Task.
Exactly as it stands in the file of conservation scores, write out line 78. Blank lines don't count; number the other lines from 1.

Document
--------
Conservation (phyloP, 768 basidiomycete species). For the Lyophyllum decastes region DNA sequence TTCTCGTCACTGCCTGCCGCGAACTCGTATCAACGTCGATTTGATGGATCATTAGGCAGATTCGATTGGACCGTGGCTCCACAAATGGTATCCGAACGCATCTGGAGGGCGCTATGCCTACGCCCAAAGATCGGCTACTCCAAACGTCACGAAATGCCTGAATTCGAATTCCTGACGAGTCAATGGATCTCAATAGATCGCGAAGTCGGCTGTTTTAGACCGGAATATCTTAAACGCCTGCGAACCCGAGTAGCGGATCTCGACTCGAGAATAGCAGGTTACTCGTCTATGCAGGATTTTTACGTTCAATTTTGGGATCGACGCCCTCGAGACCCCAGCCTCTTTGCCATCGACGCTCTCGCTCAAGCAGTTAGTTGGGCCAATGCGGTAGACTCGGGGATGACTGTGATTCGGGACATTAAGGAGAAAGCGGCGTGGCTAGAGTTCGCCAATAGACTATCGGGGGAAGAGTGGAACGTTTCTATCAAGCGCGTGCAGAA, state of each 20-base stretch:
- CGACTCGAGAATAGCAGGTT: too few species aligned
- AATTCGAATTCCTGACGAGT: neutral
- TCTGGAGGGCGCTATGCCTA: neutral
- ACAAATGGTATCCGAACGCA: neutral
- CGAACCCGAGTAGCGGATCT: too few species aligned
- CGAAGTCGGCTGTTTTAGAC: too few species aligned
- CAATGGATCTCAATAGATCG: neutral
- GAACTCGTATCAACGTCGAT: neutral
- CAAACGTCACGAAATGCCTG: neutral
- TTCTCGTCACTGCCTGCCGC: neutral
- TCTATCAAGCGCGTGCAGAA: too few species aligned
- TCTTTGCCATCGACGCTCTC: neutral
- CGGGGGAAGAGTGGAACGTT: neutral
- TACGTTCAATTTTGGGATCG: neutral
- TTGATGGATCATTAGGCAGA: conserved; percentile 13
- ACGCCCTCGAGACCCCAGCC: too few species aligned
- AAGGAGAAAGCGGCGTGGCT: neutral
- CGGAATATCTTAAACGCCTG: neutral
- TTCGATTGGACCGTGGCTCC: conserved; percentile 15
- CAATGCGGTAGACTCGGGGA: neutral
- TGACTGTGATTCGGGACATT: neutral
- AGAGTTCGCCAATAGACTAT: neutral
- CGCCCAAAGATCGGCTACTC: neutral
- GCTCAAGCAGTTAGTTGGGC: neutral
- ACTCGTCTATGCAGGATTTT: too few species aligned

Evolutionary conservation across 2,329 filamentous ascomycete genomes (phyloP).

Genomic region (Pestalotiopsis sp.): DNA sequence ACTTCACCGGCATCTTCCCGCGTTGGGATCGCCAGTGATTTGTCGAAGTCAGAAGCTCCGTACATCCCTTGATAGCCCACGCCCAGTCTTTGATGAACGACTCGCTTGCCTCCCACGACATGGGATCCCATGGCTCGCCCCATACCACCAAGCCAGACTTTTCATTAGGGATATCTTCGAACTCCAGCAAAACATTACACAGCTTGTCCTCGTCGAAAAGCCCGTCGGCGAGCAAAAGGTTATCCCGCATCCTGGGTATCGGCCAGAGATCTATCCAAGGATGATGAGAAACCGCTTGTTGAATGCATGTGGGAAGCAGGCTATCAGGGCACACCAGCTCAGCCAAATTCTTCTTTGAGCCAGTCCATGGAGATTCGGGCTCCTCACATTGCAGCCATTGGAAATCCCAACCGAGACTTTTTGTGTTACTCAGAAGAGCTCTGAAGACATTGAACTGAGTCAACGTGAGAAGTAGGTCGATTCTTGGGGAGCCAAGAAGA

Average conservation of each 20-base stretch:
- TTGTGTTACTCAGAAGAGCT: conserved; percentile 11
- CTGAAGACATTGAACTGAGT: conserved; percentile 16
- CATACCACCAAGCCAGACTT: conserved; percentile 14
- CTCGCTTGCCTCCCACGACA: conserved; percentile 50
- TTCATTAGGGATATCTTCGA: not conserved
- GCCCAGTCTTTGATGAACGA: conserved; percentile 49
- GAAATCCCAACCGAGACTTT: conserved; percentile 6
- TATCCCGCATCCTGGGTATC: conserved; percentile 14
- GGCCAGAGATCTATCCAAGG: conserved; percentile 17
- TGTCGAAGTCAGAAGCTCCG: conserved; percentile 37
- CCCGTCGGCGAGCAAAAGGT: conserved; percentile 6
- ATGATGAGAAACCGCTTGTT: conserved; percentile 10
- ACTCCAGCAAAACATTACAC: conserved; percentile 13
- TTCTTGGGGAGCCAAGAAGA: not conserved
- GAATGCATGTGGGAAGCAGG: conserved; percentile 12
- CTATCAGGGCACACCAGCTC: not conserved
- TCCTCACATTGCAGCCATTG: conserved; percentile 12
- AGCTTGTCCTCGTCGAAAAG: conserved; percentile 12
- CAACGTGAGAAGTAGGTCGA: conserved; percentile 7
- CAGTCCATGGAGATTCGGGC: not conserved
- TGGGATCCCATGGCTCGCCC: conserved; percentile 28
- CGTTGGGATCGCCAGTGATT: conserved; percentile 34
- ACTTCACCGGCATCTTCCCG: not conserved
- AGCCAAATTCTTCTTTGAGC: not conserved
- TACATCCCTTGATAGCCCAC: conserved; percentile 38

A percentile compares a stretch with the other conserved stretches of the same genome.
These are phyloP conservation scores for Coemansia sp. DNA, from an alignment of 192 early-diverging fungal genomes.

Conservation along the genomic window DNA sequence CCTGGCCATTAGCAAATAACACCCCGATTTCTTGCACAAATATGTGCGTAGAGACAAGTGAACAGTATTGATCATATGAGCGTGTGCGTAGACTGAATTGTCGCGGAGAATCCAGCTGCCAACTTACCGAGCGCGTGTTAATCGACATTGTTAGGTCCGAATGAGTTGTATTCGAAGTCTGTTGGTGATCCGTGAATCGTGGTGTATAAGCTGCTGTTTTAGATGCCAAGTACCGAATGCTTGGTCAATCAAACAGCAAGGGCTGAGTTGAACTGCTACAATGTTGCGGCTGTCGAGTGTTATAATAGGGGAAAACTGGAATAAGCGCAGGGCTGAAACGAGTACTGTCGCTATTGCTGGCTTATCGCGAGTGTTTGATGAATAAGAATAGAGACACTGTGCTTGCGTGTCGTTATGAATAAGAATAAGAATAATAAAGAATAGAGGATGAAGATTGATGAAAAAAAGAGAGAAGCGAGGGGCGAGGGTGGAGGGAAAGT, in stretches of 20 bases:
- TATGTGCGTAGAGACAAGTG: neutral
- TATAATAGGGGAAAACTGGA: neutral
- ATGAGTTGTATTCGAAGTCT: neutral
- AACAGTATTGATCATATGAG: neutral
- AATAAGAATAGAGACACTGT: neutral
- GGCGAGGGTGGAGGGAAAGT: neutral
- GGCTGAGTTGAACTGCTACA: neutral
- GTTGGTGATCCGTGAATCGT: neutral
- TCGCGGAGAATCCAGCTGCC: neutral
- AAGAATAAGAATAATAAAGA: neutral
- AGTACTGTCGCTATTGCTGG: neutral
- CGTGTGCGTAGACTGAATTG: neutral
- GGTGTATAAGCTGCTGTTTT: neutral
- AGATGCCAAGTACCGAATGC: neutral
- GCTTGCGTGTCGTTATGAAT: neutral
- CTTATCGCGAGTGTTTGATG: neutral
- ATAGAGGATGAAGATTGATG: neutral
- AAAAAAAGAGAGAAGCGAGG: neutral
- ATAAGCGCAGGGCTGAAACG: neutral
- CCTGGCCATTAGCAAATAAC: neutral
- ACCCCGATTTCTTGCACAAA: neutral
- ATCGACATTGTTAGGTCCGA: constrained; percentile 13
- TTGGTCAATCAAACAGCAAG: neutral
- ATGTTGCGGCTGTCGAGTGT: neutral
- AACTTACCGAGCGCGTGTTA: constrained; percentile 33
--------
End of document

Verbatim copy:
- ACCCCGATTTCTTGCACAAA: neutral